Tuesday, September 20, 2016

Everybody's jumpin' (The Dave Brubeck Quartet) (LP 44-47)

The Dave Brubeck Quartet  Gone With The Wind (Vinyl - Coronet Records, 1959) ***
The Dave Brubeck Quartet  Time Out (Vinyl + CD - Coronet Records, 1959) *****
The Dave Brubeck Quartet   Brubeck and Rushing (Vinyl - Coronet Records, 1960) **
The Dave Brubeck Quartet  Time Further Out (Vinyl + CD - Coronet Records, 1961) **** 

Genre: Jazz

Places I remember: All four vinyl albums are from my father's collection. Time Out has a Marbecks Records sticker!

Fab, and all the other pimply hyperboles: Justifiably, Take Five and Blue Rondo A La Turk were the big hits.

Gear costume: Camptown Races (2 versions) takes off in joyous fashion (Gone With The Wind); Bru's Boogie Woogie; Maori Blues (both from Time Further Out).

Active compensatory factors: These albums have been around almost as long as I have (I was two in 1959) and they've always been a part of my life.

My father was VERY keen on Dave Brubeck! He loved that cool quartet/ piano jazz sound right up to the end of his life (when Diana Krall was his main squeeze). 

Interestingly, he knew how to play the piano and he was pretty good at it - having had lessons in his youth and passing piano exams. But we never, ever, had a piano in the house and I never, ever, heard him play. Weird. I guess he was only taking the lessons to please his mother and then gave up on it when he could. Electronics was much more his bag.

Brubeck was amazingly productive - these four albums cover only three years in Brubeck's lengthy career.

Incredibly, The Riddle was a third album recorded in 1959 but dad didn't have that one.

The story goes that Gone With The Wind was the commercial album that Columbia insisted on before the band recorded the adventurous Time Out. It's cool sounding but not as adventurous, and as a consequence doesn't have the pulling power of the classic Time Out. Dad obviously loved it though - it's been played a lot as the surface scratches can attest (especially on side 1).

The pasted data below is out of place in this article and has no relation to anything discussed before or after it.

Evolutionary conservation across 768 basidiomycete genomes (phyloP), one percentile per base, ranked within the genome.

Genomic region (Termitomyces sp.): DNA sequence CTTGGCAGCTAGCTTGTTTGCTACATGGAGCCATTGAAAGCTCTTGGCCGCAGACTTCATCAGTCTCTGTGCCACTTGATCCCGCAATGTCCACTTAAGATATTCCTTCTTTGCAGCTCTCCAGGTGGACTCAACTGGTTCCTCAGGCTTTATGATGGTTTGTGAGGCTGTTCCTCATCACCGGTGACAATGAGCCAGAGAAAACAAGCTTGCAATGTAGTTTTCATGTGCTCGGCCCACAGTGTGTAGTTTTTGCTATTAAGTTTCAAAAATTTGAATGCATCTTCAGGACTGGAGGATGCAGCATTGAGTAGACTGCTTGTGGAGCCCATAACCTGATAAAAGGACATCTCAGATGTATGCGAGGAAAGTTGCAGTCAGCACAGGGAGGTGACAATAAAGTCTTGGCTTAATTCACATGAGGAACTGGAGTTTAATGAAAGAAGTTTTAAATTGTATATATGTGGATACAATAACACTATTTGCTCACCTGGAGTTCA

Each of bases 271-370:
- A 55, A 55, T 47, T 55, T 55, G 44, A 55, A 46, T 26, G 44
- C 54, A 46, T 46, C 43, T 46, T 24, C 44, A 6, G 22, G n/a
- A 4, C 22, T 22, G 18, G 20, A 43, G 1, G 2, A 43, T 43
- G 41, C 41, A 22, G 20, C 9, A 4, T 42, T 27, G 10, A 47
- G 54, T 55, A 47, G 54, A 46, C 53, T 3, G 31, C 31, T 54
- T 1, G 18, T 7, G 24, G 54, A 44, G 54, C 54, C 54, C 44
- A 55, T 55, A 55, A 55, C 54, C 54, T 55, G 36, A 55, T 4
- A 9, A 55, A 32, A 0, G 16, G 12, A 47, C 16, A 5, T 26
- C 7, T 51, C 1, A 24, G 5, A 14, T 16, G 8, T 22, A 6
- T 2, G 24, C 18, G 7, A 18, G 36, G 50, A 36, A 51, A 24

True confession time - I wasn't a jazz fan until hitting my twenties but I still knew a great sound when I heard it and Take Five is a great sound and never fails to thrill. I've since played the whole album a lot!

Paul Desmond was a great foil for Brubeck and he dominates the sound on Time Out. There is still wonderful space on these tracks for the quartet to stretch out; that includes drummer Joe Morello and bassman Gene Wright. But it's Desmond's fluid alto sound and Brubeck's experimental piano that are the recognisible features of the band. 

The Jimmy Rushing album is not really to my taste. The jazz backing to a blues shouter (Rushing is not as appealing to me as Big Joe Turner) doesn't move me.

Time Further Out is much better. Desmond's alto sounds slightly raspy compared to the smooth Time Out tracks but that's not a bad thing. There's a new playfulness, especially on side 2's boogie work out (Bru's Boogie Woogie) and Unsquare Dance

Where do they all belong? More Brubeck to come - lots more!

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